I have a new friend on Facebook who I think is an HP Lovecraft fan, so I’ll take this occasion to post my thoughts on the old gentleman from Providence. I first became curious about Lovecraft while in High School, when I read a favorable description of his work in the New York Times Review Of Books. I remember the author of the piece referred to the stories Pickman’s Model and Cool Air. At the time it was difficult to find any of Lovecraft’s stories; the only books were published by the obscure publisher Arkham House. When I got to college in the 1970s however there was a resurgence of interest in fantasy works, triggered by the wild popularity of the reprints of Tolkien’s Lord of the Rings in the late 60s, and most of Lovecraft’s stories came back into print. At the time Lin Carter, who was a very derivative science fiction/fantasy writer (whose books are virtual Edgar Rice Burroughs and Robert E. Howard pastiches) but who was at the same time an excellent fantasy editor, was instrumental in the reprinting of tons of great fantasy works, including books by James Branch Cabell, Lord Dunsany, Clark Ashton Smith, and, of course, Howard Phillips Lovecraft. During my college days I bought each release in the Ballantine Books “Adult Fantasy Series,” as it was somewhat naively named. This included the Lovecraft canon (or most of it). I remember one of my favorite spots to read was the Dartmouth Cemetery, which is really a lovely wooded idyllic spot, replete with scary 18th century crumbling tombstones — a perfect spot to read Lovecraft! I read through all those stories, then some of the August Derleth additions to the Cthulhu Mythos. The latter books I also enjoyed, though some purists really come down hard on Derleth for his distortions of Lovecraft. I understand that, but we also have Derleth to thank for Lovecraft’s work surviving the author’s death. Later I read the Collected Letters (all 5 volumes) and HPL’s poems. Over the years I think I have read almost everything he ever wrote that made it into print. De Camp’s Biography and the more up-to-date Joshi Lovecraft: A Life were also consumed in due course, as well as lots of fan literature. Lovecraft’s work and his life with all it’s contradictions, are equally fascinating.
In 1976 I moved to Providence, Rhode Island, where Lovecraft spent nearly his whole life. I got to wonder around College Hill, see where he had lived, see his various haunts. My wife and I rode our bikes to the beautifully peaceful Swan Point Cemetery, where Lovecraft was interred after living a short 46 years, dying in obscurity, not ever seeing any of his works published in book form in this lifetime. There was no headstone at that time. He was buried in his family plot, and only a few years later (while we still lived in Providence) a headstone with the quote “I am Providence” appeared, apparently funded by some Lovecraft appreciation society. Visiting the site again a few years ago, the headstone is surrounded by candles, icons, images of Cthulhu, and written notes with ink faded from moisture, attesting to the continued popularity of the greatest American fantasy writer since Poe. At the library at Brown University I examined some of the Lovecraft collection first hand. It was a thrill to hold the typescript of The Dunwich Horror in my hands, with corrections written in ink by the master himself.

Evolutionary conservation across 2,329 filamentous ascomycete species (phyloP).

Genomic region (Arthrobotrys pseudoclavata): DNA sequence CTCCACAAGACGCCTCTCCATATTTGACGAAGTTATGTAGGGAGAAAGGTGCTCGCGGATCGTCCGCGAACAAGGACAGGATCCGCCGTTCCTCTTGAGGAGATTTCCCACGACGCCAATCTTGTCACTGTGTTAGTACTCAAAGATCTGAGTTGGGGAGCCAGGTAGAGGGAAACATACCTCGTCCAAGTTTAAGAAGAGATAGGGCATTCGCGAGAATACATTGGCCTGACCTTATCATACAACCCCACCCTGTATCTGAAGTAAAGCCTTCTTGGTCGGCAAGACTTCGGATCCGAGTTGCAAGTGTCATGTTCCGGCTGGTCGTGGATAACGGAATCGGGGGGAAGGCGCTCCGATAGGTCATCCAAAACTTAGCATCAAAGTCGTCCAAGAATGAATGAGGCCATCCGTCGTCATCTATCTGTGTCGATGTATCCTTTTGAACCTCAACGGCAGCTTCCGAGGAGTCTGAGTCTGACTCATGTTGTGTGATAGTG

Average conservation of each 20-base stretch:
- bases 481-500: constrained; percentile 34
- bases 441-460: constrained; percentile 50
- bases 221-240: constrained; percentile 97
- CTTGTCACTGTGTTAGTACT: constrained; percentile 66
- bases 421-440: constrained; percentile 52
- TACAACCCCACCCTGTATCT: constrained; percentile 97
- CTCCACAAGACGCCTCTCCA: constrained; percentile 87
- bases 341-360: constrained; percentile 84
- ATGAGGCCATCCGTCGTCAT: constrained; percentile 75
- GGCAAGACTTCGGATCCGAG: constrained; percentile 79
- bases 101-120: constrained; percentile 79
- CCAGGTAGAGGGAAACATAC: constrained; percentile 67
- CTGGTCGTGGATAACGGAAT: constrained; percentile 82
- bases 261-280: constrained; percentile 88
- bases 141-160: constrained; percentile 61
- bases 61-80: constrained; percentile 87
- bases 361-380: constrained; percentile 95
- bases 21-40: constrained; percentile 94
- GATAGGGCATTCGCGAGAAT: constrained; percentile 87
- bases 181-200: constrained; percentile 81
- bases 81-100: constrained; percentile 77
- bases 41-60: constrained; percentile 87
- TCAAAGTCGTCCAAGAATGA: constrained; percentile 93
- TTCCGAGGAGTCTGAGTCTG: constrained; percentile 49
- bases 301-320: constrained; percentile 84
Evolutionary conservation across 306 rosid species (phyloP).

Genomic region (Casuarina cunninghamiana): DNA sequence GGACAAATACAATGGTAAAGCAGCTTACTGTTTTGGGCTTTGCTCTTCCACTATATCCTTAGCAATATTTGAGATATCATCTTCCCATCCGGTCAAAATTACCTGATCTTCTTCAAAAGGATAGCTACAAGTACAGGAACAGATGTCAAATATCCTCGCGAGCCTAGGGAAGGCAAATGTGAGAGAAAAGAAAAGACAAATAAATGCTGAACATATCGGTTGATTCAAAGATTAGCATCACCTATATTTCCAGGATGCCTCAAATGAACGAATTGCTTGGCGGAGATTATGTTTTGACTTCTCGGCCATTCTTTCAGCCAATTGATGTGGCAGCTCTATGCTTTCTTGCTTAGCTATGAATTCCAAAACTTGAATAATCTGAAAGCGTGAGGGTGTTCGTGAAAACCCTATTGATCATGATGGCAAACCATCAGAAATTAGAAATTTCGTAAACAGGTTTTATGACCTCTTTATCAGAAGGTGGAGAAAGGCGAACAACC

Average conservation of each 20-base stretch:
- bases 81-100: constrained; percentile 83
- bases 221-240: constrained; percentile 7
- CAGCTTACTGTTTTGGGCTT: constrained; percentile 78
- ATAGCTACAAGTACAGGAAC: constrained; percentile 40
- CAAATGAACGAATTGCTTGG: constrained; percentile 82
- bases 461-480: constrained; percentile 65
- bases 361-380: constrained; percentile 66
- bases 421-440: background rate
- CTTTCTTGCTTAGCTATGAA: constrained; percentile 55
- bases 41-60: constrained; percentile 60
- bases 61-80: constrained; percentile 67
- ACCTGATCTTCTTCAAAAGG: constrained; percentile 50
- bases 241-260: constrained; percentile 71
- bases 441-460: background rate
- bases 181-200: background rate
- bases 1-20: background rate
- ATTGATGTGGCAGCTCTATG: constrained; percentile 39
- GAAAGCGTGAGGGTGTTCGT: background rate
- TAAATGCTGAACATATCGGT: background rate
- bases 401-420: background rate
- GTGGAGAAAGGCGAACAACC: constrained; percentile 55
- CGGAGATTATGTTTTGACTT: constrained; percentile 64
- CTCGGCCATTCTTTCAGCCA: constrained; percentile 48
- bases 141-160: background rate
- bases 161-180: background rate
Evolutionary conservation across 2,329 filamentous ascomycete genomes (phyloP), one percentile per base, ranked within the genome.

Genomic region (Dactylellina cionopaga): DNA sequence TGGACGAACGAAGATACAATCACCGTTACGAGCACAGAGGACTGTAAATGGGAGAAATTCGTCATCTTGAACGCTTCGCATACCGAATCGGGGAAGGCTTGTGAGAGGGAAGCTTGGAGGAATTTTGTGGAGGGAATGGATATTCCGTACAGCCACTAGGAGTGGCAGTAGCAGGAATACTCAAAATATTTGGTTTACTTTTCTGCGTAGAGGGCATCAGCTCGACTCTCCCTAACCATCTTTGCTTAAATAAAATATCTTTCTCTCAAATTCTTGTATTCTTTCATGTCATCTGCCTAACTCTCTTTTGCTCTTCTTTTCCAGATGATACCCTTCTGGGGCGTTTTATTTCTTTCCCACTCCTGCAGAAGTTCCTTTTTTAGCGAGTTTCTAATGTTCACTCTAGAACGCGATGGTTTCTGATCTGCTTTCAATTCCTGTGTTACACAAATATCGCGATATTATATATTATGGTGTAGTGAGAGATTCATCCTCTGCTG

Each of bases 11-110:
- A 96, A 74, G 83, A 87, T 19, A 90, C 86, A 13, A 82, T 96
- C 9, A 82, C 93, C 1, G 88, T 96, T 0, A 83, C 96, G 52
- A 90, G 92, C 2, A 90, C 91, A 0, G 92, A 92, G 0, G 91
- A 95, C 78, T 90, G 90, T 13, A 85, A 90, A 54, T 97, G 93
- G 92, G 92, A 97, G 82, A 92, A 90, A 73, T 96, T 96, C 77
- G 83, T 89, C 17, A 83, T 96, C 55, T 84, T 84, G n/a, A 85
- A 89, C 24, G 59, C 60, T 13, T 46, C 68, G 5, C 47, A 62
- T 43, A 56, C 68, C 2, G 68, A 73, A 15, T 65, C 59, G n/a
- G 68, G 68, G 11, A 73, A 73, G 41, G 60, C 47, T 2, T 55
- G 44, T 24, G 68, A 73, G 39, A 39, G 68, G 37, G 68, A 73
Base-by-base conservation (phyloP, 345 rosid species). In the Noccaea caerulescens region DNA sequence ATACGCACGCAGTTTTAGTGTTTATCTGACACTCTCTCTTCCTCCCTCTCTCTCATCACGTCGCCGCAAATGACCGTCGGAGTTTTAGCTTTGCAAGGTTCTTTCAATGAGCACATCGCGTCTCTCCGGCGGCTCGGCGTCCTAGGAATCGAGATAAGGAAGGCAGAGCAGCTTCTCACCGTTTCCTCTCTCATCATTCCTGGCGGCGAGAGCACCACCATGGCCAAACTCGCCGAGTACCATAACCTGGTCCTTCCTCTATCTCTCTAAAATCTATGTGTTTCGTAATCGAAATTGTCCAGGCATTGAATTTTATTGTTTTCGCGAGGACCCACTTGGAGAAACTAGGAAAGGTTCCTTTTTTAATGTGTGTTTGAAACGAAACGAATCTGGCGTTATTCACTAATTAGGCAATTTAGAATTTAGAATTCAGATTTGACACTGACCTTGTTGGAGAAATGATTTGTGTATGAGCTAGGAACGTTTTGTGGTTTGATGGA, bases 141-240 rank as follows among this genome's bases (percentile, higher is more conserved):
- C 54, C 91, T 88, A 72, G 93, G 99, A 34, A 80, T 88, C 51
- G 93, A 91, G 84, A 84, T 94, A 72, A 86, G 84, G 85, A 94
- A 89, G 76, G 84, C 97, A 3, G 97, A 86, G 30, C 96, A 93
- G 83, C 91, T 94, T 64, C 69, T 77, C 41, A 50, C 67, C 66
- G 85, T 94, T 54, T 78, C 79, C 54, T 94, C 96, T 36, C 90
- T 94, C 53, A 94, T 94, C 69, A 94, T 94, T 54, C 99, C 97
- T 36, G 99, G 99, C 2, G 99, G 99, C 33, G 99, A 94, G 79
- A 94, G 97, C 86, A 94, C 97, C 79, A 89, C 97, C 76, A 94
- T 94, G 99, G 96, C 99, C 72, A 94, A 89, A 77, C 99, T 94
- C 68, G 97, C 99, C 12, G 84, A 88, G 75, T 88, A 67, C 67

Lovecraft is important for at least two reasons. One is that he took the horror genre, which at the time was stuck in a rut of ghost and vampire stories, up a notch and introduced the notion of cosmic horror. In a sense it was like the Copernican revolution on the Church: suddenly man was no longer the center of the Universe. If one divorces oneself from religious considerations and just looks at the Universe with a coldly scientific eye, mankind becomes insignificant and could be snuffed out at any time by a wandering asteroid or destroyed by Lovecraft’s “Great Old Ones.” Bluntly put, the Universe doesn’t care about you or me. This at least is the traditional analysis of Lovecraft’s Cthulhu Mythos. I think there is also an anti-technological strain in his work. As much as he had a scientific mind, he was also someone who missed the 18th century and would dress up and spell words anachonistically (like divers for diverse, or shewn for shown). His protagonists are constantly reading things they shouldn’t be, and unleashing forces they shouldn’t be playing with, with invariably dire consequences. Although Lovecraft died before World War II and the atomic bomb, we can retrospectively read into his work this theme: that playing with the forces of nature can awaken the sleeping Cthulhu deep in sunken R’lyeh, which is not a good thing. When I hear about the Large Hadron Collider, with its ability to generate micro-black holes, it does remind me a little of one of Lovecraft’s somewhat naive professors from Arkham University opening up the forbidden Necronomicon and not understanding what madness lies within…
The other major importance of Lovecraft is his influence on other writers. He corresponded with other fantasy writers of his time, including Robert E. Howard (Conan the Barbarian) , Clark Ashton Smith, and even a very young Ray Bradbury. Stephen King cites HPL as a major influence on his writing. Lovecraft’s writing has been criticized for its overuse of adjectives, stilted dialog (when there even is dialog), tendency to hold back the climax the very last sentence (which is usually italicized), and other eldritch flaws. On the other hand, at his best (The Colour Out of Space, The Shadow Out of Time, At The Mountains of Madness and others) he is successful in achieving a true sense of cosmic horror on a grand scale. Cthulhu fhtagn!